The price of support
It’s that time again! The most prestigious and highly-anticipated international football tournament returns.
This year the tournament is being hosted by Russia – geographically the planet’s largest country.
There are 12 host stadiums in 11 cities that span across 1,800 miles. So it’s important you know how to get around, where to rest, refuel and how much it will all cost.
Some package deals are available, but most fans will be heading to Russia on trips they’ve organised themselves.
So if you are travelling to the country for football’s greatest showpiece we’ve got all you need to know to get the most from your World Cup experience. Plus you can check out the latest fixtures, scores and more with our World Cup Guide.
There is a three-phase set-up for the ticket allocation.
Phase one was divided into two sale periods. First, fans were able to request tickets on a random selection basis from (14th September to 12th October 2017). Once this process had taken place the successful applicants could claim tickets on a first come first served basis during November.
Sales Phase two is also split into separate sales periods. There was a random selection draw between December and January where the next raft of tickets was allocated.
This then made way for the last minute sales phase that runs from 18th April to 15th July 2018.
Ticket prices themselves have been split into four categories. The fourth exclusively reserved for Russian residents.
For instance, in the stand-out group game of the tournament Portugal v Spain, fans had to pay up to $210USD or £184 in Category 1. The cheapest tickets for non-Russian residents were $105USD or just £79.
If you want to see all of England’s group games at the World Cup at Category One it will set you back €470.70 or £412.56.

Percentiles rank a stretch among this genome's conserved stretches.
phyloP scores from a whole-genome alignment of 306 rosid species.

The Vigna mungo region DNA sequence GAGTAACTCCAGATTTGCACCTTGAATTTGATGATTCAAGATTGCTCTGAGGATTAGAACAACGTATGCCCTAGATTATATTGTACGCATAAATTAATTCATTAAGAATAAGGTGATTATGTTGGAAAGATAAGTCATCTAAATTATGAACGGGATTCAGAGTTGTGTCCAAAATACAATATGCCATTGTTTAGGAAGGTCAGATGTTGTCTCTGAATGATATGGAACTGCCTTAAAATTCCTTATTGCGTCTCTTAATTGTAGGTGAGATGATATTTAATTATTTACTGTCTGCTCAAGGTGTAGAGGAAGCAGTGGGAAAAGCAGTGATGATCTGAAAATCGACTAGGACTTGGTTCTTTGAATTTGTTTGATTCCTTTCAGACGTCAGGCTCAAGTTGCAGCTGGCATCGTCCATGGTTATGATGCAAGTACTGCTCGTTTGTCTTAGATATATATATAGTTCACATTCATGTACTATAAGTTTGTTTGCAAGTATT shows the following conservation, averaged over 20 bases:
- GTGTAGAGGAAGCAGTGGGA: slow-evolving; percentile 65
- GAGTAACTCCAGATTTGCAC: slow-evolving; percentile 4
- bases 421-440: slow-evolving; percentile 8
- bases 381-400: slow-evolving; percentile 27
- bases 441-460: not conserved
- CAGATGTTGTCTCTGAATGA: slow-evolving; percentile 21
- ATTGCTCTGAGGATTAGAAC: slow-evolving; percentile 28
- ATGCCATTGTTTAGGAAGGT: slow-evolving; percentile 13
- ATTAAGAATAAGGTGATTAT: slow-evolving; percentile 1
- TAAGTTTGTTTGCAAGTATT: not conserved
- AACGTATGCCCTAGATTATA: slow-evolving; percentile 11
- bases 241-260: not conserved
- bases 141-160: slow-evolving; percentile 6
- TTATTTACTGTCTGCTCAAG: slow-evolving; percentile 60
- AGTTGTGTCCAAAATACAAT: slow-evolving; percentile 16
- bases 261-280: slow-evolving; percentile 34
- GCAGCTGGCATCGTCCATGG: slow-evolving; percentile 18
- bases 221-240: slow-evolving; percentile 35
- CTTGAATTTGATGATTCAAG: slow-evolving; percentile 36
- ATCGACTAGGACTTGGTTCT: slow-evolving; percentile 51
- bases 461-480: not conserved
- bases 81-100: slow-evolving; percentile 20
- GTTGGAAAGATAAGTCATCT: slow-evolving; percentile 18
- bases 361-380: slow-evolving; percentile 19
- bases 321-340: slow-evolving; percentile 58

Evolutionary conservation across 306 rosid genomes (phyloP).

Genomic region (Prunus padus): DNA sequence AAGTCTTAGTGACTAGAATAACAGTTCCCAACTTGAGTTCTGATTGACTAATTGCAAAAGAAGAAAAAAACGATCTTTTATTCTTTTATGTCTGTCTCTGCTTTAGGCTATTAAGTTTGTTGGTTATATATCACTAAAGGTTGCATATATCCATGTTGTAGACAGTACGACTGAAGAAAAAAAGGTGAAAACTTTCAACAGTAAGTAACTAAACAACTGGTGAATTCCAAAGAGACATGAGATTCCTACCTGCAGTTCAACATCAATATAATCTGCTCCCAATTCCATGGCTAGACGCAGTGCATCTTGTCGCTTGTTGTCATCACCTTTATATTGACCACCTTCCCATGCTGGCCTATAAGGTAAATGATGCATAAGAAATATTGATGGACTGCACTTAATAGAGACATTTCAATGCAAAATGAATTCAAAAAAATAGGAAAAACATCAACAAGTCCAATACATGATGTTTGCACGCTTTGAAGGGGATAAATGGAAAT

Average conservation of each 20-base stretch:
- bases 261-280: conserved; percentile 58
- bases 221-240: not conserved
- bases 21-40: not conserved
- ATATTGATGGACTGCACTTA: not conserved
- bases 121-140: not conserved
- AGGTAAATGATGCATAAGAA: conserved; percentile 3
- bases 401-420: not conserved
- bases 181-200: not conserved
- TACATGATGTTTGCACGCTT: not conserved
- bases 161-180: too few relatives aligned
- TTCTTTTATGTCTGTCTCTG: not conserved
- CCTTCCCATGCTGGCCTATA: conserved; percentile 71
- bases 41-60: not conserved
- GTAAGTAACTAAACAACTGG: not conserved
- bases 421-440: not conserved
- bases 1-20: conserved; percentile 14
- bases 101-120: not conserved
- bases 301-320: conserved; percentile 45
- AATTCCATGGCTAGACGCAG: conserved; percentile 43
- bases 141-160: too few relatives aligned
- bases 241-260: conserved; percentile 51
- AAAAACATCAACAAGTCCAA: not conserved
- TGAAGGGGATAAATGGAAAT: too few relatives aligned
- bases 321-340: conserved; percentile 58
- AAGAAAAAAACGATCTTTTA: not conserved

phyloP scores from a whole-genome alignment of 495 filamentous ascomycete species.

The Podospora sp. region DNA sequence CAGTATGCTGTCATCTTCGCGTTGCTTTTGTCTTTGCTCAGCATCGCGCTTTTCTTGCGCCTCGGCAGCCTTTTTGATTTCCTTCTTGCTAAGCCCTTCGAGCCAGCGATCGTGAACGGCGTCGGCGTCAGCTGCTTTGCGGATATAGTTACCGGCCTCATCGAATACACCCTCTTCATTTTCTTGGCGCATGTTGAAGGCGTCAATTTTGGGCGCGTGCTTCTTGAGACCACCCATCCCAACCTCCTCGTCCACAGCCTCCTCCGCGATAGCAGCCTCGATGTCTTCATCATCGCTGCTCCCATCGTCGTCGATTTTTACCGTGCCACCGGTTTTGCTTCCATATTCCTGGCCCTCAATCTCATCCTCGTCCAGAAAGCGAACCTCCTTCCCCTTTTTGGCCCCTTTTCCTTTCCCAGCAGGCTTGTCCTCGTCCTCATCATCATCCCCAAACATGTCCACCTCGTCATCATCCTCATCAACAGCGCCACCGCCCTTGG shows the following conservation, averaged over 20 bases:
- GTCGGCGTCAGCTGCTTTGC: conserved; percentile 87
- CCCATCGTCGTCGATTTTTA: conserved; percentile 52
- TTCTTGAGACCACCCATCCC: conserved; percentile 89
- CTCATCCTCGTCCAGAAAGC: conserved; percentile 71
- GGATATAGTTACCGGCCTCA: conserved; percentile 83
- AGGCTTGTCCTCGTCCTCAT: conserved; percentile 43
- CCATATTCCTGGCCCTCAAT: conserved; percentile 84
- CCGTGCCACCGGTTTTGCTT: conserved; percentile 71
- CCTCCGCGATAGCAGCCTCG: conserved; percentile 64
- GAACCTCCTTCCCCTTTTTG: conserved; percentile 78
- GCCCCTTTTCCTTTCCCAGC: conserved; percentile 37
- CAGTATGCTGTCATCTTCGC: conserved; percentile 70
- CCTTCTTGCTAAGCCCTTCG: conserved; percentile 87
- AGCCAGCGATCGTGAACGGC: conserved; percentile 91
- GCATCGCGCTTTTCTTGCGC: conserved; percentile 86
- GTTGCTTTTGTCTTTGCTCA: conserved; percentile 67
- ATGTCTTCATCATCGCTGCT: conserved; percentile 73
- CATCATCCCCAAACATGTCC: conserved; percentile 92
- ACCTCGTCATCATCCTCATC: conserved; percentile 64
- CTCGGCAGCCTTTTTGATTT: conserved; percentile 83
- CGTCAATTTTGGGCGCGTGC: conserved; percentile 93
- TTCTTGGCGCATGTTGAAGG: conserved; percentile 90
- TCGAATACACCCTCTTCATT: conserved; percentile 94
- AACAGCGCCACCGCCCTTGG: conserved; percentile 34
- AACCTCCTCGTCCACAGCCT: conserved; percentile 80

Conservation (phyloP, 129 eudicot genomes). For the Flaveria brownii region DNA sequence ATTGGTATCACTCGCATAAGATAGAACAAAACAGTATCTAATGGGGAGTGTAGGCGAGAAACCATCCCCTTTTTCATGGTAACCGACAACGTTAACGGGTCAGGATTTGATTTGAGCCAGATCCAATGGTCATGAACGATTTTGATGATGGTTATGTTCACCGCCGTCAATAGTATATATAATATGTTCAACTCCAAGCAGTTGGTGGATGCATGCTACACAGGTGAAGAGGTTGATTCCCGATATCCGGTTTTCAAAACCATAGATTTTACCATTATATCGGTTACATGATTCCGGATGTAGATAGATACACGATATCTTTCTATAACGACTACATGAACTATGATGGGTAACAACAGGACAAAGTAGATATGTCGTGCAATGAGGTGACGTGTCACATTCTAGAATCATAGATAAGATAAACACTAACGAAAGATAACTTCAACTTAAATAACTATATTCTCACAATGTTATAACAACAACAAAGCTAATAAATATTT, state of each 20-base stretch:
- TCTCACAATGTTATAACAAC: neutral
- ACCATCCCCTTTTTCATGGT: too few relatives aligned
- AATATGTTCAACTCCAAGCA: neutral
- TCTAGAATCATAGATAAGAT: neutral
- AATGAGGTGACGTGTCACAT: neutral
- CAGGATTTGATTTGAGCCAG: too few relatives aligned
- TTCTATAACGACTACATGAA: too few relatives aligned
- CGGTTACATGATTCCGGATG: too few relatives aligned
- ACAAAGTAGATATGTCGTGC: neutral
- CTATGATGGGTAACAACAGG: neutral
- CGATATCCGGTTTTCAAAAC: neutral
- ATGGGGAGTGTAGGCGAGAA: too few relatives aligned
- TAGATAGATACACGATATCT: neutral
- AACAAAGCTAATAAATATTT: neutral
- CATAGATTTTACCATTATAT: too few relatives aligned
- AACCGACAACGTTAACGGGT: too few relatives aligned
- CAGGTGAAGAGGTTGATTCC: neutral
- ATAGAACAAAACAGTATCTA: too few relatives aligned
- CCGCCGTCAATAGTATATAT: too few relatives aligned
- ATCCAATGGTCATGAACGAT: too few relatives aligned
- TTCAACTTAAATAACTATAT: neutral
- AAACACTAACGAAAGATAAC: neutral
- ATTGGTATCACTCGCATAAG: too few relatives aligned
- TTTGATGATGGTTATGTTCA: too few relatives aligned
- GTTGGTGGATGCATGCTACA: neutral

All three games at Cat 2 come in at £370 whilst at Category Three you’ll have to dig out £202.
Even for the most optimistic of England fans, if the team make it to the final in Moscow then the cheapest tickets will amass to a total of €1,111 or £972.60.
You can travel from Moscow to St. Petersburg (a 700-kilometre trip) on a high-speed train (Sapsan) for about £30 (one way) or with a dorm train like the Red Arrow for about £80 in a second-class compartment (one way).
Airfare rates from the world vary coming into both major Russian cities Moscow and Saint Petersburg.
If you are looking to stay during the tournament then this is how much it will cost to get you there across the continents.
We’ve based out price examples on the same length of stay for the same dates. There’s plenty of options for a variety of budgets. And they’re subject to change depending on the matches that are on and room availability. *
(cheapest prices) *based on Sat 30th June – Tuesday 3rd July 2018.
- Heathrow to Moscow – £332 round trip
- Heathrow to Saint Petersburg – £260 round trip
- To Moscow – £577 round trip
- To Saint Petersburg – from £519 round trip
From New York
- From JFK to Moscow – £1,355 round trip